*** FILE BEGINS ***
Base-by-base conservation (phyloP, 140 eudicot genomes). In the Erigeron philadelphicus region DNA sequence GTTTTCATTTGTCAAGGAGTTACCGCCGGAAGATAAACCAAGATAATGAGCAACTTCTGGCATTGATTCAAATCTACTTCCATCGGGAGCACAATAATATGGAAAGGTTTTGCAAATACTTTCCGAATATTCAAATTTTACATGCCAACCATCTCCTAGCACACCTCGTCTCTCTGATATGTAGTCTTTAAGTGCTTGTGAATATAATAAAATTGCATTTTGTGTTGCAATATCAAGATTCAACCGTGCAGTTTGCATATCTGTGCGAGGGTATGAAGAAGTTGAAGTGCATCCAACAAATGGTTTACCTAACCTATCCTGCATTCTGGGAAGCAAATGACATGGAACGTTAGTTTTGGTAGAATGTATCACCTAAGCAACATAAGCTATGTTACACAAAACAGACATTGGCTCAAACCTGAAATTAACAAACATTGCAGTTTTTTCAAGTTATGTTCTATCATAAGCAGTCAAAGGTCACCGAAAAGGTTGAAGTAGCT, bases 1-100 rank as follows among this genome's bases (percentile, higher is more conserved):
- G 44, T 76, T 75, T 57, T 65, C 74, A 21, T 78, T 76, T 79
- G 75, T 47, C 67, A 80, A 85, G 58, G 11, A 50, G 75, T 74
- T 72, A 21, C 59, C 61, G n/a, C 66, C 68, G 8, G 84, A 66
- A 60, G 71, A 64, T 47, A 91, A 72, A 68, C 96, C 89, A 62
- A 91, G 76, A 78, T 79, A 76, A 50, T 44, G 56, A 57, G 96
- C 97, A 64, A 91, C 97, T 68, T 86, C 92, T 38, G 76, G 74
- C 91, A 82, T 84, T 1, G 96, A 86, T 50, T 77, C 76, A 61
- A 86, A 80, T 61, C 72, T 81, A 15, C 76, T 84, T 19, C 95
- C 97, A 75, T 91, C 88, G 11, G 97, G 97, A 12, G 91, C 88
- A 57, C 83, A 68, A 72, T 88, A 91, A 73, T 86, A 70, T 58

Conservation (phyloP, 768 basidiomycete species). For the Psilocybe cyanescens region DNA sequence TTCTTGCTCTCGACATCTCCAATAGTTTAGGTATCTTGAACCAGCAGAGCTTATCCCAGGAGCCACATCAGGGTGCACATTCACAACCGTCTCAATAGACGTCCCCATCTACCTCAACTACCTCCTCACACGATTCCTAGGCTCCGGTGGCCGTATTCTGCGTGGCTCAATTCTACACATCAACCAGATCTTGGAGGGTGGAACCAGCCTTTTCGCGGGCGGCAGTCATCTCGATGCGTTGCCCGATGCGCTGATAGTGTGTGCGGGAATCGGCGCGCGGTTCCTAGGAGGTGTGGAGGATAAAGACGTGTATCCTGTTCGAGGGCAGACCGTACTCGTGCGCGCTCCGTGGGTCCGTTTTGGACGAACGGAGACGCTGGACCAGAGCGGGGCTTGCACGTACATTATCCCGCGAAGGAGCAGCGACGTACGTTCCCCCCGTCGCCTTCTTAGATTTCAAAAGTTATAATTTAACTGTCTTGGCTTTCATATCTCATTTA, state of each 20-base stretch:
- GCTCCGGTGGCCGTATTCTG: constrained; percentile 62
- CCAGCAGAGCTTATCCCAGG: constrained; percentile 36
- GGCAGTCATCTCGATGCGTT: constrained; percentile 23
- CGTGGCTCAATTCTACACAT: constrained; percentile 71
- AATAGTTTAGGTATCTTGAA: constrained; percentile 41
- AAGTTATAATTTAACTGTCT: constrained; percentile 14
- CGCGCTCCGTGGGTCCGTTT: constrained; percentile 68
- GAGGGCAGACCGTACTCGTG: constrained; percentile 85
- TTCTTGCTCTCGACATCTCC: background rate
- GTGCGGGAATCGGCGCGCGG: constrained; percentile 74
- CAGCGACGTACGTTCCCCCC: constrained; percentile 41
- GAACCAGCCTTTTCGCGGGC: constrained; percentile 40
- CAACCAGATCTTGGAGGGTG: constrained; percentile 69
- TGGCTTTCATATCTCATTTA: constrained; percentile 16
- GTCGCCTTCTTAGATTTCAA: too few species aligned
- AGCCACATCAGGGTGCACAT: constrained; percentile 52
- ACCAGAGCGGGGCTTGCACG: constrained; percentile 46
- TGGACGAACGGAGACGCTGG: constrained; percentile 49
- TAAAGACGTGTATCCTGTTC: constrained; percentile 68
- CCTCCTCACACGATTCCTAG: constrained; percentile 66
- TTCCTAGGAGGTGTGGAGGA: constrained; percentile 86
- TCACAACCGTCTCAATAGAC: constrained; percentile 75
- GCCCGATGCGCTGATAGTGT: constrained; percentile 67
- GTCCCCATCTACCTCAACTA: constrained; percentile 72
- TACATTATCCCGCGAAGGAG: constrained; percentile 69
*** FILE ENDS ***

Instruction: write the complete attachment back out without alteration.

Base-by-base conservation (phyloP, 140 eudicot genomes). In the Erigeron philadelphicus region DNA sequence GTTTTCATTTGTCAAGGAGTTACCGCCGGAAGATAAACCAAGATAATGAGCAACTTCTGGCATTGATTCAAATCTACTTCCATCGGGAGCACAATAATATGGAAAGGTTTTGCAAATACTTTCCGAATATTCAAATTTTACATGCCAACCATCTCCTAGCACACCTCGTCTCTCTGATATGTAGTCTTTAAGTGCTTGTGAATATAATAAAATTGCATTTTGTGTTGCAATATCAAGATTCAACCGTGCAGTTTGCATATCTGTGCGAGGGTATGAAGAAGTTGAAGTGCATCCAACAAATGGTTTACCTAACCTATCCTGCATTCTGGGAAGCAAATGACATGGAACGTTAGTTTTGGTAGAATGTATCACCTAAGCAACATAAGCTATGTTACACAAAACAGACATTGGCTCAAACCTGAAATTAACAAACATTGCAGTTTTTTCAAGTTATGTTCTATCATAAGCAGTCAAAGGTCACCGAAAAGGTTGAAGTAGCT, bases 1-100 rank as follows among this genome's bases (percentile, higher is more conserved):
- G 44, T 76, T 75, T 57, T 65, C 74, A 21, T 78, T 76, T 79
- G 75, T 47, C 67, A 80, A 85, G 58, G 11, A 50, G 75, T 74
- T 72, A 21, C 59, C 61, G n/a, C 66, C 68, G 8, G 84, A 66
- A 60, G 71, A 64, T 47, A 91, A 72, A 68, C 96, C 89, A 62
- A 91, G 76, A 78, T 79, A 76, A 50, T 44, G 56, A 57, G 96
- C 97, A 64, A 91, C 97, T 68, T 86, C 92, T 38, G 76, G 74
- C 91, A 82, T 84, T 1, G 96, A 86, T 50, T 77, C 76, A 61
- A 86, A 80, T 61, C 72, T 81, A 15, C 76, T 84, T 19, C 95
- C 97, A 75, T 91, C 88, G 11, G 97, G 97, A 12, G 91, C 88
- A 57, C 83, A 68, A 72, T 88, A 91, A 73, T 86, A 70, T 58

Conservation (phyloP, 768 basidiomycete species). For the Psilocybe cyanescens region DNA sequence TTCTTGCTCTCGACATCTCCAATAGTTTAGGTATCTTGAACCAGCAGAGCTTATCCCAGGAGCCACATCAGGGTGCACATTCACAACCGTCTCAATAGACGTCCCCATCTACCTCAACTACCTCCTCACACGATTCCTAGGCTCCGGTGGCCGTATTCTGCGTGGCTCAATTCTACACATCAACCAGATCTTGGAGGGTGGAACCAGCCTTTTCGCGGGCGGCAGTCATCTCGATGCGTTGCCCGATGCGCTGATAGTGTGTGCGGGAATCGGCGCGCGGTTCCTAGGAGGTGTGGAGGATAAAGACGTGTATCCTGTTCGAGGGCAGACCGTACTCGTGCGCGCTCCGTGGGTCCGTTTTGGACGAACGGAGACGCTGGACCAGAGCGGGGCTTGCACGTACATTATCCCGCGAAGGAGCAGCGACGTACGTTCCCCCCGTCGCCTTCTTAGATTTCAAAAGTTATAATTTAACTGTCTTGGCTTTCATATCTCATTTA, state of each 20-base stretch:
- GCTCCGGTGGCCGTATTCTG: constrained; percentile 62
- CCAGCAGAGCTTATCCCAGG: constrained; percentile 36
- GGCAGTCATCTCGATGCGTT: constrained; percentile 23
- CGTGGCTCAATTCTACACAT: constrained; percentile 71
- AATAGTTTAGGTATCTTGAA: constrained; percentile 41
- AAGTTATAATTTAACTGTCT: constrained; percentile 14
- CGCGCTCCGTGGGTCCGTTT: constrained; percentile 68
- GAGGGCAGACCGTACTCGTG: constrained; percentile 85
- TTCTTGCTCTCGACATCTCC: background rate
- GTGCGGGAATCGGCGCGCGG: constrained; percentile 74
- CAGCGACGTACGTTCCCCCC: constrained; percentile 41
- GAACCAGCCTTTTCGCGGGC: constrained; percentile 40
- CAACCAGATCTTGGAGGGTG: constrained; percentile 69
- TGGCTTTCATATCTCATTTA: constrained; percentile 16
- GTCGCCTTCTTAGATTTCAA: too few species aligned
- AGCCACATCAGGGTGCACAT: constrained; percentile 52
- ACCAGAGCGGGGCTTGCACG: constrained; percentile 46
- TGGACGAACGGAGACGCTGG: constrained; percentile 49
- TAAAGACGTGTATCCTGTTC: constrained; percentile 68
- CCTCCTCACACGATTCCTAG: constrained; percentile 66
- TTCCTAGGAGGTGTGGAGGA: constrained; percentile 86
- TCACAACCGTCTCAATAGAC: constrained; percentile 75
- GCCCGATGCGCTGATAGTGT: constrained; percentile 67
- GTCCCCATCTACCTCAACTA: constrained; percentile 72
- TACATTATCCCGCGAAGGAG: constrained; percentile 69